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Muslims and Jews Slam German Court's Circumcision Ban as Discriminatory

Muslims and Jews Slam German Court's Circumcision Ban as Discriminatory

A decision by a German court prohibiting doctors from performing circumcisions based on religious reasons is being protested by Jews and Muslims who say the ruling is a violation of their liberties, as circumcision is held by both groups as a religious rite.

"The decision by a district court in Cologne, Germany, to deem non-medical circumcision a crime places an intolerable burden on the free exercise of religion by Jews and also by Muslims who practice male circumcision as part of their religious faith," Abraham Foxman, the The New York-based Anti-Defamation League's national director, said in a statement.

"Religious freedom is very important in our constitution and cannot become the pawn of a one-dimensional ruling that also further strengthens existing prejudices and clichés about this issue," added Aiman Mayzek of the Central Council of Muslims.

The Colonge court argued Tuesday, "The body of the child is irreparably and permanently changed by a circumcision. This change contravenes the interests of the child to decide later on his religious beliefs."

Although the ban only applies in Colonge, the court's decision is seen as an affront to Germany's four million Muslims and 100,000 Jews.

The court's decision stems from an incident in Cologne in 2010 in which a doctor, who was not identified, performed a circumcision on a 4-year-old Muslim boy. The child eventually needed emergency care after the faulty procedure.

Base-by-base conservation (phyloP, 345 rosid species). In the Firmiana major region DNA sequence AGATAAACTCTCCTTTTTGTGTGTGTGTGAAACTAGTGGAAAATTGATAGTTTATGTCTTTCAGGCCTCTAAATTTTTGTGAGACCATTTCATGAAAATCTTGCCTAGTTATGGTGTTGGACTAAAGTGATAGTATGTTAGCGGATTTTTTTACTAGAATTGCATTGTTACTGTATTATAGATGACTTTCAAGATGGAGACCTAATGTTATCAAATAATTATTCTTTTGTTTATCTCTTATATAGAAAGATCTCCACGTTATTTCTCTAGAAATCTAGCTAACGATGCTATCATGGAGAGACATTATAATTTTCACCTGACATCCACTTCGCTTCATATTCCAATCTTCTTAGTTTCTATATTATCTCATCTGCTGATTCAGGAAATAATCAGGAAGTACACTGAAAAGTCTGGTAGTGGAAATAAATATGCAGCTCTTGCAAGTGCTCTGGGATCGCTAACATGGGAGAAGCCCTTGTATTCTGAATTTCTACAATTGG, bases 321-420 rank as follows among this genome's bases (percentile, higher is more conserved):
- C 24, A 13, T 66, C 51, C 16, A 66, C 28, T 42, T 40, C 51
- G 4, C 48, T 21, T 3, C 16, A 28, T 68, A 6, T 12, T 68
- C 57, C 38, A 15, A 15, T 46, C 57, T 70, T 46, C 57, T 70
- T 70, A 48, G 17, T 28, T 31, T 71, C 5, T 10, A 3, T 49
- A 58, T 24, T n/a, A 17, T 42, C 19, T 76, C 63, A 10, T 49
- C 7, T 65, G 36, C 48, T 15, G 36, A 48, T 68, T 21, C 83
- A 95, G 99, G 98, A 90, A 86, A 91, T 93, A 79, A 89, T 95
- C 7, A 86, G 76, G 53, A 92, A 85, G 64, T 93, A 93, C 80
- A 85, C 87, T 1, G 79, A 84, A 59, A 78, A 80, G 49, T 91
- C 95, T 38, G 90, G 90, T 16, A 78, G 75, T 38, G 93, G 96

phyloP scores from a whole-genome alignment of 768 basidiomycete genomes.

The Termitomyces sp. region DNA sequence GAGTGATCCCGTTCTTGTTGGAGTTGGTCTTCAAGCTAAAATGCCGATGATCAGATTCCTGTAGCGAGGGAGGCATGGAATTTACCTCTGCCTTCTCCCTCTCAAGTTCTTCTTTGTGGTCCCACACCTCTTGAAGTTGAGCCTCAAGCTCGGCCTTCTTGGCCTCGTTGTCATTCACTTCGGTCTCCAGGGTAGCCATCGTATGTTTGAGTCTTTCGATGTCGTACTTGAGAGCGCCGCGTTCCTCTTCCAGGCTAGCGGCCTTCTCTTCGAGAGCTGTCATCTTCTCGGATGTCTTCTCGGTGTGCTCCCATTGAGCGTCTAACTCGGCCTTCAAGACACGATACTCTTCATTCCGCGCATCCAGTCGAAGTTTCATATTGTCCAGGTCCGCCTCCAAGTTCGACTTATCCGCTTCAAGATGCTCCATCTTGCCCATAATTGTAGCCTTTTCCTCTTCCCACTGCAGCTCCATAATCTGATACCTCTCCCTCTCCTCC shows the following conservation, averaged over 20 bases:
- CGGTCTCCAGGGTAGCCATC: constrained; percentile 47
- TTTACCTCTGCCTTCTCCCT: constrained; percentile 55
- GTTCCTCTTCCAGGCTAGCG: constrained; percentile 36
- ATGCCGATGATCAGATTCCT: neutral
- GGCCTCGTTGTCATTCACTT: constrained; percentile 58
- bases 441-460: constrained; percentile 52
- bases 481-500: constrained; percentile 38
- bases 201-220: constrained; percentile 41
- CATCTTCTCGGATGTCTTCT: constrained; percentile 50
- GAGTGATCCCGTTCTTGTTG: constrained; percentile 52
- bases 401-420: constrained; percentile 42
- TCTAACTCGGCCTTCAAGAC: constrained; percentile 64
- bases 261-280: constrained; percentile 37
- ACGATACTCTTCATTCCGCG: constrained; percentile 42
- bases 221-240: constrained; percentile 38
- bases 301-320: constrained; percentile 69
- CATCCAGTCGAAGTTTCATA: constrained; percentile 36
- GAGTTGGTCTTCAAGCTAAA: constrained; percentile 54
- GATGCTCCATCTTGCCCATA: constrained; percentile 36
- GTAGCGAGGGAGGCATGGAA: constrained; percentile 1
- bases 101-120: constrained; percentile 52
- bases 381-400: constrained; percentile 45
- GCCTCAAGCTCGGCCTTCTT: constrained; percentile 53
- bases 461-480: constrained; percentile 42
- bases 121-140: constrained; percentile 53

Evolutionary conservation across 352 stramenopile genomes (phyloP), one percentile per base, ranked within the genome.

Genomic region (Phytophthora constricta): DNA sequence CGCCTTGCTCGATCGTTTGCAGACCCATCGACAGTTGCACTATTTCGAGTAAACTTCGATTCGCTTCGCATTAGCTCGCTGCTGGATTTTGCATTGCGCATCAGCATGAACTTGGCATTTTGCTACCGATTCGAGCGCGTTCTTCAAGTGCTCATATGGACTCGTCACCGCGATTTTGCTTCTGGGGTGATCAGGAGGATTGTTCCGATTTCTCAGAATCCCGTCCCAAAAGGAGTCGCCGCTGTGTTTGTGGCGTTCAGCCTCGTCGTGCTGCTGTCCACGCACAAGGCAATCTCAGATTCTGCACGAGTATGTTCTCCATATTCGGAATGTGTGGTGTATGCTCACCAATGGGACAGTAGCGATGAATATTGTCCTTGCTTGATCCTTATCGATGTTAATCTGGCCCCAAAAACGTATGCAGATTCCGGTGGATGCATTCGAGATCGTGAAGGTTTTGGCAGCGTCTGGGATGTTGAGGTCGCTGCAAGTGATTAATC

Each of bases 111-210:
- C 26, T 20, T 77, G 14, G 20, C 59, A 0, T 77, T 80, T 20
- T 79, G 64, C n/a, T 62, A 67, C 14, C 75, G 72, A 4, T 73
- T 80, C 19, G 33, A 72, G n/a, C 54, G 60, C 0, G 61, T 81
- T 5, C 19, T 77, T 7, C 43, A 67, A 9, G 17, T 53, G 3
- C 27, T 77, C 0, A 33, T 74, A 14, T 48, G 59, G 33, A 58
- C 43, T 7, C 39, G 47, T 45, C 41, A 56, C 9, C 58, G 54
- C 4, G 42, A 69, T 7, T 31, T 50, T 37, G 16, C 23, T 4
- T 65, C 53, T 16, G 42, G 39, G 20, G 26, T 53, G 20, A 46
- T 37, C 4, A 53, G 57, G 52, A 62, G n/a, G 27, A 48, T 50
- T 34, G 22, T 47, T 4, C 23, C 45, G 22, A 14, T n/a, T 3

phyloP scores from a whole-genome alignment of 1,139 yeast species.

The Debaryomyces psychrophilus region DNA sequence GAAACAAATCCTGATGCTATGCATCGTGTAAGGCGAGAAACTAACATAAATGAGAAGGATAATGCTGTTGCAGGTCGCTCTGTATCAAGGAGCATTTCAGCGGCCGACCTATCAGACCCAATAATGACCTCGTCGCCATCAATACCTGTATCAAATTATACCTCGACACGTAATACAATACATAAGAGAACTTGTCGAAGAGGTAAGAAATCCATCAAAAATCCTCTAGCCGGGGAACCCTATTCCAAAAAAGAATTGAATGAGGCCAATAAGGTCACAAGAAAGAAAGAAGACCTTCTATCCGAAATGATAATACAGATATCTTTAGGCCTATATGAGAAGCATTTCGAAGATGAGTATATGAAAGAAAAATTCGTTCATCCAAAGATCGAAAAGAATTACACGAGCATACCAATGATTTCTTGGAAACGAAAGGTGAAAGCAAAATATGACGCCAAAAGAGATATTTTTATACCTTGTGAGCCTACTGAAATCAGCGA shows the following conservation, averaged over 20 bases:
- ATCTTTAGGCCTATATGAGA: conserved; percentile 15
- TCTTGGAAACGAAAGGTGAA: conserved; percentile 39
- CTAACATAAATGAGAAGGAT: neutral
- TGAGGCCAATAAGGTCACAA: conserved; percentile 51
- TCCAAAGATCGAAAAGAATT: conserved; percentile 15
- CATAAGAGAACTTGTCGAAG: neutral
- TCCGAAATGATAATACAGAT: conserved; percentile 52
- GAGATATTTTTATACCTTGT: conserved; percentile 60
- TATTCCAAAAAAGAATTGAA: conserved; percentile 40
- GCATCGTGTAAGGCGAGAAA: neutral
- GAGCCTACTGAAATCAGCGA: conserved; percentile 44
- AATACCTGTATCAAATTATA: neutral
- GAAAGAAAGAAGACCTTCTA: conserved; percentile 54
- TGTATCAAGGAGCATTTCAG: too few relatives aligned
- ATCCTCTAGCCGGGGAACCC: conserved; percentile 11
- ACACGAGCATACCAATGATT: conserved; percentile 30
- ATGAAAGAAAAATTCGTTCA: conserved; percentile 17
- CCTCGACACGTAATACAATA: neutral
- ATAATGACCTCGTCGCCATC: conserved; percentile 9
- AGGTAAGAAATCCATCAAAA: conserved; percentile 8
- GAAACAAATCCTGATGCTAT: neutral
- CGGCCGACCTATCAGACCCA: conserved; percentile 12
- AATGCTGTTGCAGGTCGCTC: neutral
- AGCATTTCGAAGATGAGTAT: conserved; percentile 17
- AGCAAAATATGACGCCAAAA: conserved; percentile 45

Prosecutors who found out about the case first had their charges tossed out because the parents had agreed to have their son circumcised based on the traditional ritual practices of the Muslim community. One reason for the circumcisions presented to the court was that the procedure was necessary for the boy if he did not want to be ostracized by his peers.

The Colonge court, however, insisted that the procedure took away from the child's right to choose his own religion when he grows up, as it forced a permanent body alteration. The court's decision was for the "good of the child, who would be able to decide for himself which religious community he or she would belong to," the newspaper Haaretz reported.

The ruling also created some legal clarification for local doctors over the practice of circumcision, who until now had mostly acted on their own accord.

The Anti-Defamation League's Abraham Foxman insisted that the court's decision carried a very anti-semantic message, even while attempting to disguise itself as based on the desire to protect children.

"Germany has dedicated itself to re-building Jewish life, and the consequences of a ban on circumcision would be a devastating blow to the future of the Jewish community," he insisted.

Israel's Knesset Speaker Reuven Rivlin also remarked to Israel Radio that he felt Germany's parliament should create and pass official legislation on the issue so that there is a very clear law on what types of circumcisions are acceptable.

"The parliament in Berlin understands the ramifications of the ruling," Rivlin said. "Not allowing a person to follow his religion opposes every constitution."

Circumcision is commonly practiced in the United States, with roughly 60 percent of newborn boys undergoing the procedure. According to 2007 figures, only 11 percent of German boys are circumcised.


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